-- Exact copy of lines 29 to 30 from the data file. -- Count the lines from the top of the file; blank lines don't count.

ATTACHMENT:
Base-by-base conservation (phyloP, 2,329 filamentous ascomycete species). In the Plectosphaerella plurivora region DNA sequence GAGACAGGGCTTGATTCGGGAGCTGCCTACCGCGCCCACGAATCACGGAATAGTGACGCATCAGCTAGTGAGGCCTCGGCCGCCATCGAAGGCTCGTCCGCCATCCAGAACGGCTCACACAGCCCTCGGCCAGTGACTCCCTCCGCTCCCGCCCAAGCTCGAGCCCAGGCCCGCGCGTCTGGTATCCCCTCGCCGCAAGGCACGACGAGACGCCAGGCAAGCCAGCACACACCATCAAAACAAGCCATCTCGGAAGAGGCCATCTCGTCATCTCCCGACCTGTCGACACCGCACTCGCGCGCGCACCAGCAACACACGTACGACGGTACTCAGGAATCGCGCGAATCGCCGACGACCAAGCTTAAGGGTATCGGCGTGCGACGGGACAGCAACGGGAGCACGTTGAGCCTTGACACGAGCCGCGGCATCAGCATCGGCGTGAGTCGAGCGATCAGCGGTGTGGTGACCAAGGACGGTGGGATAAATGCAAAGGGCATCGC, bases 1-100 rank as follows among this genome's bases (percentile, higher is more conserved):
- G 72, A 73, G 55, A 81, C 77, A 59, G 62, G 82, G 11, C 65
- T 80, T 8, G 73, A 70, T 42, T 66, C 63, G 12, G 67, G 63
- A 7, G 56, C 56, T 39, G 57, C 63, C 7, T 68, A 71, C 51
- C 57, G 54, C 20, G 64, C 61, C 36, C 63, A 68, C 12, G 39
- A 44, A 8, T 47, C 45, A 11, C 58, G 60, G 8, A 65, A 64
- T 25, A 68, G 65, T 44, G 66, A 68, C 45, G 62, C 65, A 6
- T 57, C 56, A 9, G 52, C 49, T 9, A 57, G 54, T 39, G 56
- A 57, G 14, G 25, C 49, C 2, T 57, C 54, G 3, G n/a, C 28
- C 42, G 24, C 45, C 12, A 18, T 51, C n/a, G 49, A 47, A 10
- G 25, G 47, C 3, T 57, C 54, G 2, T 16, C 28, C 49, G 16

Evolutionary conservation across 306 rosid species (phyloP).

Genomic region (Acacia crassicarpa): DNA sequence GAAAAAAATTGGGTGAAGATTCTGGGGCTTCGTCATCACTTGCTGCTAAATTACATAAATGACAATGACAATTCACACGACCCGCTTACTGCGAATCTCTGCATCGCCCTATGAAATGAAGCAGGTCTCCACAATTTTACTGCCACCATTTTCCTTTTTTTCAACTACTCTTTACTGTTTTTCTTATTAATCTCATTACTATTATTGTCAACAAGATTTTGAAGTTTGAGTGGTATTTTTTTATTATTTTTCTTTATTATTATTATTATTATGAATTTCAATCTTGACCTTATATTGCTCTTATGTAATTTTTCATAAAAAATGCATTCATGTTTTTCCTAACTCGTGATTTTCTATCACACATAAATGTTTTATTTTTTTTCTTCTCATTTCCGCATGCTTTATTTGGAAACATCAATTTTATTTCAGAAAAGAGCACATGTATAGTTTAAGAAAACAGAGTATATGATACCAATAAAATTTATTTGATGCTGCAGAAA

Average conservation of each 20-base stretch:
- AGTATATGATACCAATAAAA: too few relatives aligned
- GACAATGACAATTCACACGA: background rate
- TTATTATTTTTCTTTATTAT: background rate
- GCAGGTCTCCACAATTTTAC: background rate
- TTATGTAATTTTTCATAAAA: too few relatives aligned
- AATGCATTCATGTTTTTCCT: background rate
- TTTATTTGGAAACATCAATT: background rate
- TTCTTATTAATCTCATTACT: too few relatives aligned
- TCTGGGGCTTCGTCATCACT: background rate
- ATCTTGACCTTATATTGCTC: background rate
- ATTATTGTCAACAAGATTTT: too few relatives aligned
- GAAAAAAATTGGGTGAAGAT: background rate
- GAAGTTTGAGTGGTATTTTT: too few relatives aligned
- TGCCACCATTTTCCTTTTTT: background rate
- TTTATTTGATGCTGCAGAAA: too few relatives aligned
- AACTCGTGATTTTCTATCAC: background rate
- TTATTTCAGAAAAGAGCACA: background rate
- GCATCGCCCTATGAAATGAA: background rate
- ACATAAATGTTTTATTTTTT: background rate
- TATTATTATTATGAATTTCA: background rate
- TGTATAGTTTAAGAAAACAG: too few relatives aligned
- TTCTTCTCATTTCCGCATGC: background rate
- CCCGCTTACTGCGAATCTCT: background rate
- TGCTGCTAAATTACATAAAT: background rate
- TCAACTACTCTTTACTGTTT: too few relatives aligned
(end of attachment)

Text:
- TTTATTTGATGCTGCAGAAA: too few relatives aligned
- AACTCGTGATTTTCTATCAC: background rate